Church Splits Over Bitter Keurig Vs. Traditional Brewer Debate
Church · Mar 27, 2017 ·

ELLENSBURG, WA - The Lord seemed to be blessing local church plant Koinonia Fellowship since its founding - but under the surface, dangerous rifts were deepening among church members, leading to an ugly, public split late last week.

The debate reportedly centered around the optimal way to brew coffee for Sunday morning service, with traditionalists remaining staunchly in favor of the Bunn automatic coffee brewer that had been used for the past three decades, and younger revolutionaries advocating the controversial use of a Keurig pod-based coffee machine.

"Some things are worth fighting for. These young kids don't know how much blood was shed for the central doctrines of the faith, like the large-volume automatic coffee machine," long-standing deacon Hank Rollins told reporters. "Plus, brewing all the coffee together in one pot reminds us of the unity purchased for us in Christ."

"Hank and his supporters just don't get it," youth pastor Alexander Jordan said as he sipped a cup of hazelnut-flavored black coffee. "Each Keurig pod brewed is like a snowflake, unique and wonderful - just like each member of the church."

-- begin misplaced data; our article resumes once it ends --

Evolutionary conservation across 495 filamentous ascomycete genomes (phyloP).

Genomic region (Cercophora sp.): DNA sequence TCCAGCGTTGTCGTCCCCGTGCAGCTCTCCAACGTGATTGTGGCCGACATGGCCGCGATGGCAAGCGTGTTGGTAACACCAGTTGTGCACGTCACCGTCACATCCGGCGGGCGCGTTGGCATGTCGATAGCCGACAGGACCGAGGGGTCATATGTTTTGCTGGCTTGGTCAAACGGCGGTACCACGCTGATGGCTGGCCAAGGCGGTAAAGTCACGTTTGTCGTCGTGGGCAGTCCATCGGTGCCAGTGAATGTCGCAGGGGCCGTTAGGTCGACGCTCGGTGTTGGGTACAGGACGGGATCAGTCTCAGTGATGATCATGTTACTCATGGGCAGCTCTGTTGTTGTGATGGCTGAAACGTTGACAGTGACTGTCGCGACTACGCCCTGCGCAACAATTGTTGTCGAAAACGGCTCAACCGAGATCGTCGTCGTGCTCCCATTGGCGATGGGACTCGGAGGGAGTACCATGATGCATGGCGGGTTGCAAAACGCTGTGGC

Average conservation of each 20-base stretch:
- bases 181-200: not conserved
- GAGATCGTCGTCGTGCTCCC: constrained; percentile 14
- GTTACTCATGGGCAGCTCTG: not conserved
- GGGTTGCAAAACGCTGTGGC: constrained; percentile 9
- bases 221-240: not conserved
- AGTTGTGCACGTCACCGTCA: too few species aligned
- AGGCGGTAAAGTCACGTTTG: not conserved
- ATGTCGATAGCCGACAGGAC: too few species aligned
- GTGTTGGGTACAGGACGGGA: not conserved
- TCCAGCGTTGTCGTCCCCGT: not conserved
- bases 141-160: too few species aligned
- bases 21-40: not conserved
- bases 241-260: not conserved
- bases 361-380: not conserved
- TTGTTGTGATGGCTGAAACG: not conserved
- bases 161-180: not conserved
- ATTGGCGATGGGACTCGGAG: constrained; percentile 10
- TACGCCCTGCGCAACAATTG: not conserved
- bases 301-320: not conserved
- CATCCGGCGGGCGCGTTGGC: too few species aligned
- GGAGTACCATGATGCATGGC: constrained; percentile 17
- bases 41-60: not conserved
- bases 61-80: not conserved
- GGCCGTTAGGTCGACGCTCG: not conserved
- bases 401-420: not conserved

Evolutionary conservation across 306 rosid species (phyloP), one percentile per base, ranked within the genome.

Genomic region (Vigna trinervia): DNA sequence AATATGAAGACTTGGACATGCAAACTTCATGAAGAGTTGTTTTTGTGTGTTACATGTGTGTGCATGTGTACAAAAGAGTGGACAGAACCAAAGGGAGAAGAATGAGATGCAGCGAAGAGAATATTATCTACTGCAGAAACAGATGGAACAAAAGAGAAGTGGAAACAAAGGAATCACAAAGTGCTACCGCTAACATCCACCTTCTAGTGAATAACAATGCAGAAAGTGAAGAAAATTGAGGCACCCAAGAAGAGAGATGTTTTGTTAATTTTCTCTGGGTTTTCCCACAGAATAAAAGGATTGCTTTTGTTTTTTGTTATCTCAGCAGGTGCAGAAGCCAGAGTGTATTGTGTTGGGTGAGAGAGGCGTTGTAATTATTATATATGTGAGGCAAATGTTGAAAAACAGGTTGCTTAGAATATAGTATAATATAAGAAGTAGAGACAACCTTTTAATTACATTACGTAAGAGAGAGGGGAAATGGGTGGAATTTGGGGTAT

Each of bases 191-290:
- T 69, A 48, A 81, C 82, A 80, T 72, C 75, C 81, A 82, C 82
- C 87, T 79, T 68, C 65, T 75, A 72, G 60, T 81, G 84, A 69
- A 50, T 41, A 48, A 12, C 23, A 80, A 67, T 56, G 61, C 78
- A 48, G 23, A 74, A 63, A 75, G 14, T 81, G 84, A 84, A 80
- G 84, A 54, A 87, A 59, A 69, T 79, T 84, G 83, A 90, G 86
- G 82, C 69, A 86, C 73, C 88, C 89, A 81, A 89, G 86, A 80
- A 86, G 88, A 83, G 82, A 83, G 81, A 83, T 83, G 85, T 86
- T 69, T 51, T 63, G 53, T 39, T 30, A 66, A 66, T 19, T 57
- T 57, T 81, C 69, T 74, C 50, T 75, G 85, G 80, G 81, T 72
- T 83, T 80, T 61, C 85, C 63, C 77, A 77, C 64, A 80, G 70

"It's a beautiful picture of our mosaic-like unity through diversity," he added.

The disagreement came to a head Sunday night, as traditional coffee supporters narrowly defeated a resolution to toss the old Bunn machines and replace them with all-new Keurig 2.0 brewers. Voting church members cited a watery, plastic-like taste and a wasteful distribution model as key factors in deciding to remain with the old models.

As expected, the vote rocked the church's congregants, with Keurig supporters splitting off to launch their own church in a neighboring industrial park, and an even smaller splinter group of pour-over coffee purists to begin their own house church.

At publishing time, church culture commentators had declared the move the beginning of a new "conservative coffee resurgence" within evangelicalism, while detractors labeled the move a "fundamentalist takeover" of denominational coffee beliefs.

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